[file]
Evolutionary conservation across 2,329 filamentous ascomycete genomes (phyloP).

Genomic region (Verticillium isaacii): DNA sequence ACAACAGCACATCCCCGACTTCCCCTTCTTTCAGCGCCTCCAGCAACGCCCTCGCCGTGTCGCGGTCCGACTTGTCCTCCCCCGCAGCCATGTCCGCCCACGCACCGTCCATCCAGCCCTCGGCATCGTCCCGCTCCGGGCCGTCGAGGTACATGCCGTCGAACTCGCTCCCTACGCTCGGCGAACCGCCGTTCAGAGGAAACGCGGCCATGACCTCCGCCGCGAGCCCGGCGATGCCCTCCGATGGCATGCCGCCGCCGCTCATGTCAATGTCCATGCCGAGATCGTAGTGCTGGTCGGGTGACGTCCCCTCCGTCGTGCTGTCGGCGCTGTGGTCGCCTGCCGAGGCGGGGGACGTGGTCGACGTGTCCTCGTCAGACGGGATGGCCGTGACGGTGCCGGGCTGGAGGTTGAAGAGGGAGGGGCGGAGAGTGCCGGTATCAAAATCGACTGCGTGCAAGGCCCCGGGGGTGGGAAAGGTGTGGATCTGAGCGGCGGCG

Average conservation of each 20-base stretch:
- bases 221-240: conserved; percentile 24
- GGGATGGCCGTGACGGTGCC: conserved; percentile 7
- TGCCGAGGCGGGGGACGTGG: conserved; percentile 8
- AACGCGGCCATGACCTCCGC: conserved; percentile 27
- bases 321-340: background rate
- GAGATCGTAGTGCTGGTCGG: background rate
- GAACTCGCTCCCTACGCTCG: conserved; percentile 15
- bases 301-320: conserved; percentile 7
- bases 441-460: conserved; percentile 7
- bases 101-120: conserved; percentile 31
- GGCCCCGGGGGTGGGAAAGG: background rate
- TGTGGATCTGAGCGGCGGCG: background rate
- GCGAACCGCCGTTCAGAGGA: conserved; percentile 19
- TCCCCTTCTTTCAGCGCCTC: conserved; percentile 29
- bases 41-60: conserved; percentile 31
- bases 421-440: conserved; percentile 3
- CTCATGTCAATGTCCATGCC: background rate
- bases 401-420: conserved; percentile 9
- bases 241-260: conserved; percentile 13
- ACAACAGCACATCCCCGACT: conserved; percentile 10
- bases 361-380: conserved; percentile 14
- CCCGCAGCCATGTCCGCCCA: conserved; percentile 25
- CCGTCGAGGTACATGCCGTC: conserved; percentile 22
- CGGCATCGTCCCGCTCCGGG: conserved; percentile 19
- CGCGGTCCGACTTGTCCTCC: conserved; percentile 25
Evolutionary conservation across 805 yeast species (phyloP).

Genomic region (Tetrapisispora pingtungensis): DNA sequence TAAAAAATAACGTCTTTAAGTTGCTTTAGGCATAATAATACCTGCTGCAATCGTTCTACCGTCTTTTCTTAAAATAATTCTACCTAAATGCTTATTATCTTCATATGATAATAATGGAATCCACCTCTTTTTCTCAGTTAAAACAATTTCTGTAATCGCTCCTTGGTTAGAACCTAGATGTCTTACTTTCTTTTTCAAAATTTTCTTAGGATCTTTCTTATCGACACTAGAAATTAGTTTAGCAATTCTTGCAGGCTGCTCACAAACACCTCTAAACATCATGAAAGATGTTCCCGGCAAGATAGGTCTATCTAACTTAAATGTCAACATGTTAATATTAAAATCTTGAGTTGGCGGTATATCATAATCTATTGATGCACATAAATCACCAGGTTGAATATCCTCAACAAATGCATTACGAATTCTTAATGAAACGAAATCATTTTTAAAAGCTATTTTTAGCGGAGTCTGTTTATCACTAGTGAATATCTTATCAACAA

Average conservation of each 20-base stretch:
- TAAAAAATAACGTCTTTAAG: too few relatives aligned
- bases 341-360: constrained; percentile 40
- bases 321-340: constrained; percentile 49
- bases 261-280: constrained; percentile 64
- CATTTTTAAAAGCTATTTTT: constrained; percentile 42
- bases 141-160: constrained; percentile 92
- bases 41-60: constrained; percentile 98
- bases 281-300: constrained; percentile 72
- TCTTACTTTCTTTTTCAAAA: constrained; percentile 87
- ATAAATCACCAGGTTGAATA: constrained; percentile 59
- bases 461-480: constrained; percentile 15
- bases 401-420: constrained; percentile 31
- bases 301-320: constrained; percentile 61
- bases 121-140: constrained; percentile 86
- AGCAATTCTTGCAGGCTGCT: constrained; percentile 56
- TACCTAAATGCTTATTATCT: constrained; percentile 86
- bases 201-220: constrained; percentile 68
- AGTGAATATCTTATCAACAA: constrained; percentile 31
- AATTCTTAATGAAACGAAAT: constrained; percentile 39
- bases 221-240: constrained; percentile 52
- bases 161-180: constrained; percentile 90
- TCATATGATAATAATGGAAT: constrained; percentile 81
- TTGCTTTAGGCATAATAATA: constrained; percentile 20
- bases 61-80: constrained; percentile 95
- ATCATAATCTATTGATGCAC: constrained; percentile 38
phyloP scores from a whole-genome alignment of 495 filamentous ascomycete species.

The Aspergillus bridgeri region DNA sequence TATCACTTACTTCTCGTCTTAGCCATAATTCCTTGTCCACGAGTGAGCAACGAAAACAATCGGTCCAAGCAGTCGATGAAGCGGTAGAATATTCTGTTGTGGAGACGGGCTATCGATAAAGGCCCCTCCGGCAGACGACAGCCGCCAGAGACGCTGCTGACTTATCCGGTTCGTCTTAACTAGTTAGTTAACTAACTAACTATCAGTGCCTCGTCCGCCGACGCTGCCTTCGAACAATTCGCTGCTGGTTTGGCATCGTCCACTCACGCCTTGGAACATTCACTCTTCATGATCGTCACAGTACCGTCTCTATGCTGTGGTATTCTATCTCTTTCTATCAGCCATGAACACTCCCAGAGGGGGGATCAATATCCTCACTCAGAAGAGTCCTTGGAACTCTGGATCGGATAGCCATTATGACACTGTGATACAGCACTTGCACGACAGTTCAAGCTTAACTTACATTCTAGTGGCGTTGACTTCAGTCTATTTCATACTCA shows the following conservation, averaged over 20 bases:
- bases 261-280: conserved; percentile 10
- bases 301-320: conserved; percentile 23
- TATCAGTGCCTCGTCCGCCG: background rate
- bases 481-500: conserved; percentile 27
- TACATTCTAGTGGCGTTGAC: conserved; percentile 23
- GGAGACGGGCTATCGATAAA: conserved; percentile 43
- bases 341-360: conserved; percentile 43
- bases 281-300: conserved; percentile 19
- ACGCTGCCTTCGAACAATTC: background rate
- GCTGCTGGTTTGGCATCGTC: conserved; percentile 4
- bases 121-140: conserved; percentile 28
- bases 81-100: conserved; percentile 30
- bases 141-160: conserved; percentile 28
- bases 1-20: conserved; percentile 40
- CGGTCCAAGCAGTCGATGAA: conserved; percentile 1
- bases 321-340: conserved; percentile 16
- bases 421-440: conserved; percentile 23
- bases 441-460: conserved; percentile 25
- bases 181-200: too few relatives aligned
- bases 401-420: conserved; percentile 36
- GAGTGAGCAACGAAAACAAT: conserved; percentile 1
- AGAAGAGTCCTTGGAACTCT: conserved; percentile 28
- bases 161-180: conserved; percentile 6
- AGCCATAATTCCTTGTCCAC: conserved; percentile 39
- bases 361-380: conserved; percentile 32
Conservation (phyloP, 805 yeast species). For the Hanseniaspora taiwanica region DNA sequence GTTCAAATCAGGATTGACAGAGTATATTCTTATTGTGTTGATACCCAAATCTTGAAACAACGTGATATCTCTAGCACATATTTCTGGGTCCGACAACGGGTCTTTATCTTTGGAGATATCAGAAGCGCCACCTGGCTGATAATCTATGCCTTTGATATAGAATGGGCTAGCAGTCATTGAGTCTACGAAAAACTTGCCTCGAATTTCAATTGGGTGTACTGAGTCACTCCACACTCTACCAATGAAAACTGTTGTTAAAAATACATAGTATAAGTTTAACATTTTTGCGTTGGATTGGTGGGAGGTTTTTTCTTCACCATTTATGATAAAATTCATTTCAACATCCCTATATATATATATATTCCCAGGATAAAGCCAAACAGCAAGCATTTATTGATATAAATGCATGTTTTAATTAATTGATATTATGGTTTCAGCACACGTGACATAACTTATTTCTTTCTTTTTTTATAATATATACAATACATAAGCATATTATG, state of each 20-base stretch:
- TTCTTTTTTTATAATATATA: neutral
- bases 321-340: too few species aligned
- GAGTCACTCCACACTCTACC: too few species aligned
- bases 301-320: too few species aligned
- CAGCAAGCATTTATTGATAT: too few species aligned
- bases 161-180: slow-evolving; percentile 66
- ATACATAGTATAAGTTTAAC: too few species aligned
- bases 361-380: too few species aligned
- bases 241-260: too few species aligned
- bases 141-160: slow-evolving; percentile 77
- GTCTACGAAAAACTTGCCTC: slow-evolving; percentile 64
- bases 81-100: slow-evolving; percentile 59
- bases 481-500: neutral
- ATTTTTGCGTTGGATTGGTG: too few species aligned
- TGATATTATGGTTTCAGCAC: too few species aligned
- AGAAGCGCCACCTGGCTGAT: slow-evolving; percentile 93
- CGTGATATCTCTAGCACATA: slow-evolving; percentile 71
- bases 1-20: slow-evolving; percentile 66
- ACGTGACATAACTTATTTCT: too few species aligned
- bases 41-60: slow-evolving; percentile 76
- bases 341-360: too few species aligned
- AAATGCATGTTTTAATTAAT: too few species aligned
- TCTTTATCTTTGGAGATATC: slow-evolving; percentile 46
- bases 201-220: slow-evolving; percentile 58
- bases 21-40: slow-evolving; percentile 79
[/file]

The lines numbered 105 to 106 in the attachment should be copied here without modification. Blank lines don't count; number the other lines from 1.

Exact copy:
- bases 341-360: too few species aligned
- AAATGCATGTTTTAATTAAT: too few species aligned